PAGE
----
Common Name: Tree of Heaven 
Scientific Name: Ailanthus altissima (Mill.) Swingle 
Synonyms: Chinese sumac, stinking sumac, stink tree, tree-of-heaven

Legal Status: Prohibited - Eradicate. All above and below ground parts of the plant must be destroyed. Additionally, no transportation, propagation, or sale of this plant is allowed. Failure to comply may result in an enforcement action by the county or local municipality. Minnesota Noxious Weed Law.

Lifecycle: Perennial
Related Species: No related species in North America.
Habitat: Prefers full sun and dry soil. It will readily colonize disturbed urban and rural areas. Tolerant of soils with high levels of pollution.
Impacts: Agricultural impact is being the primary host for spotted lanternfly, an invasive sap sucking insect causing problems in the eastern United States. Environmental impacts include the ability to release allelopathic chemicals helping it outcompete and displace native species.
Native range: China, Taiwan, and Vietnam.
Means of Spread: Tree of heaven is a prolific seed producer and a single female tree may produce up to 325,000 seeds per year. It also spreads aggressively through vegetative means, in response to above-ground cutting or root breaking. Root fragments found in infested soil may start new populations if brought to a new area.


Tree of heaven was brought to the U.S. in the late 1700s as an ornamental shade tree. Today this tree is found in most of the continental U.S. and Hawaii.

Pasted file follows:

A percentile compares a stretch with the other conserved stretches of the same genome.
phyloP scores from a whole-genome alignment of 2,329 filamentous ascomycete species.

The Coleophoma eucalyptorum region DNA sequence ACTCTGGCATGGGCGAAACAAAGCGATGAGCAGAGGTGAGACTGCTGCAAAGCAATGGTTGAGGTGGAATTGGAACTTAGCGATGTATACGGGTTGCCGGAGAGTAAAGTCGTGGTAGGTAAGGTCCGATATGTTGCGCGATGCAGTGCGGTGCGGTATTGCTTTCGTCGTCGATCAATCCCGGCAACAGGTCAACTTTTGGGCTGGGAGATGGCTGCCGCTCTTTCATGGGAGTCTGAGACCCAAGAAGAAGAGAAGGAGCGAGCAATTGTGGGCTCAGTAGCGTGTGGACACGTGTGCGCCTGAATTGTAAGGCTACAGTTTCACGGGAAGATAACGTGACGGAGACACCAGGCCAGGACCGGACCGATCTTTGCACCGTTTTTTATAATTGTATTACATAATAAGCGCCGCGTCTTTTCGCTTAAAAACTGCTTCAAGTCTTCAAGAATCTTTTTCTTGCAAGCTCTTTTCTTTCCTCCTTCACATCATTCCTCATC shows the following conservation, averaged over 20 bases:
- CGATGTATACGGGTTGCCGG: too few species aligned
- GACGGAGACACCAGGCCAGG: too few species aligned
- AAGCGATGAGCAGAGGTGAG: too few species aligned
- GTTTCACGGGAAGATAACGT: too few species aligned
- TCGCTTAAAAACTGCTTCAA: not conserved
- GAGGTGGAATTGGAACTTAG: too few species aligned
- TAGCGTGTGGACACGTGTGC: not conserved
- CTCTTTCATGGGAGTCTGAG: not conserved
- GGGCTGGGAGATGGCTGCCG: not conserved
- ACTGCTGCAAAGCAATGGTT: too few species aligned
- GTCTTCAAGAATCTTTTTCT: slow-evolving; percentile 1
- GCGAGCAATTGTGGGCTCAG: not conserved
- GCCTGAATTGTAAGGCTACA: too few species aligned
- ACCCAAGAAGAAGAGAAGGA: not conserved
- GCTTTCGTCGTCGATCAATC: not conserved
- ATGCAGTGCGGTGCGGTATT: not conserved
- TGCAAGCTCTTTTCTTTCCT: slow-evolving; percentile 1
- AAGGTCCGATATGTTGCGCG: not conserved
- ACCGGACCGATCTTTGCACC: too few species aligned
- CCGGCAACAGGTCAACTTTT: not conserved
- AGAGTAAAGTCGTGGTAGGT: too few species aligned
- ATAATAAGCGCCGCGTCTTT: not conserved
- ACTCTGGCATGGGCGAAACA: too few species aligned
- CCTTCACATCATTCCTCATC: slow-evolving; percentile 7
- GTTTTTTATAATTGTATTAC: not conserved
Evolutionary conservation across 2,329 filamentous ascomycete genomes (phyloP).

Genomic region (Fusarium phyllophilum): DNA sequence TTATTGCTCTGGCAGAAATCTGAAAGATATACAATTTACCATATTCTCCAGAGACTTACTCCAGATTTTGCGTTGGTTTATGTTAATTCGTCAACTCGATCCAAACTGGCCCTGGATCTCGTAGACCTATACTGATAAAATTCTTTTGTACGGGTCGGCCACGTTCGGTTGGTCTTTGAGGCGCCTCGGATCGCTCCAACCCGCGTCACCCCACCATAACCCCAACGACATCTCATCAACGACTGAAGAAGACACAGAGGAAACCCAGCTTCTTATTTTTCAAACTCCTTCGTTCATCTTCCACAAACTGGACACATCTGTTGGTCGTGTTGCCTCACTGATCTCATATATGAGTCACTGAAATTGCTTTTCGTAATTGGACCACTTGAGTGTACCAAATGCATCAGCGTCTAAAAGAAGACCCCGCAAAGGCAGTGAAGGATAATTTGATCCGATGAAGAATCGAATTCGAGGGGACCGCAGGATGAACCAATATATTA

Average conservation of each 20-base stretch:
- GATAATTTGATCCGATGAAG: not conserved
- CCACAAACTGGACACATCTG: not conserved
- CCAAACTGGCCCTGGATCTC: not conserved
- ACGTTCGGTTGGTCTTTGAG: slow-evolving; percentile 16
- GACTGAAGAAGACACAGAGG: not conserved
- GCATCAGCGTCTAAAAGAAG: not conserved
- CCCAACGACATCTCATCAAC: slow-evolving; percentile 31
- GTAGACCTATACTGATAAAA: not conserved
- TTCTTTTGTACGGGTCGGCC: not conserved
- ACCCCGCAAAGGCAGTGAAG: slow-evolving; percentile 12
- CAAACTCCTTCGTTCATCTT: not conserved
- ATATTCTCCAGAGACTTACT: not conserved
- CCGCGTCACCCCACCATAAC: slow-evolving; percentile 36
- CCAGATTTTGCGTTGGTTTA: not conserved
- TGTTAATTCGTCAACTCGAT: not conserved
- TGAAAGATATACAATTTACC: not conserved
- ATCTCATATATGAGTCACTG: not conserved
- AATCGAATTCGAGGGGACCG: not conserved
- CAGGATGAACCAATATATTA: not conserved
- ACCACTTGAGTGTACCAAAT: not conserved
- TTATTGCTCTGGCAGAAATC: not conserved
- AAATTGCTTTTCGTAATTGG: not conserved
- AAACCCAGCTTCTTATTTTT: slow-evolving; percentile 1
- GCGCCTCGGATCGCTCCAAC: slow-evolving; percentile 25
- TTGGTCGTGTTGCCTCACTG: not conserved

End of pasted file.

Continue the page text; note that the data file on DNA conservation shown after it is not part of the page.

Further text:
• Mechanical: Pulling or digging up roots
  • Chemical: foliar, cut stump, hack and squirt, basal bark herbicide treatment

Images and their description

Image preview Characteristics described

Fruit are flat, twisted, winged fruits called samaras that hang in long clusters. Each samara contains one seed.


Seedlings start displaying pinnately compound leaves early in their development.


Flowers are small, yellowish-green, and arranged in large, showy clusters at the end of the leaves.


Leaves are large (1- 4 feet long), alternate, and compound with 11- 41 smaller leaflets.


Individual leaflets are 3-5 inches long, with smooth margins and two lobes at the base. A gland is visible on the underside of each lobe.


Leaves attach to the stem with a crescent shaped node. Stems are brittle and can be easily snapped even when actively growing.


Parent plants send up suckering roots up to 90ft away.


Bark on mature trees is textured and grey.


Suckering roots will grow through structures including foundations and pavement.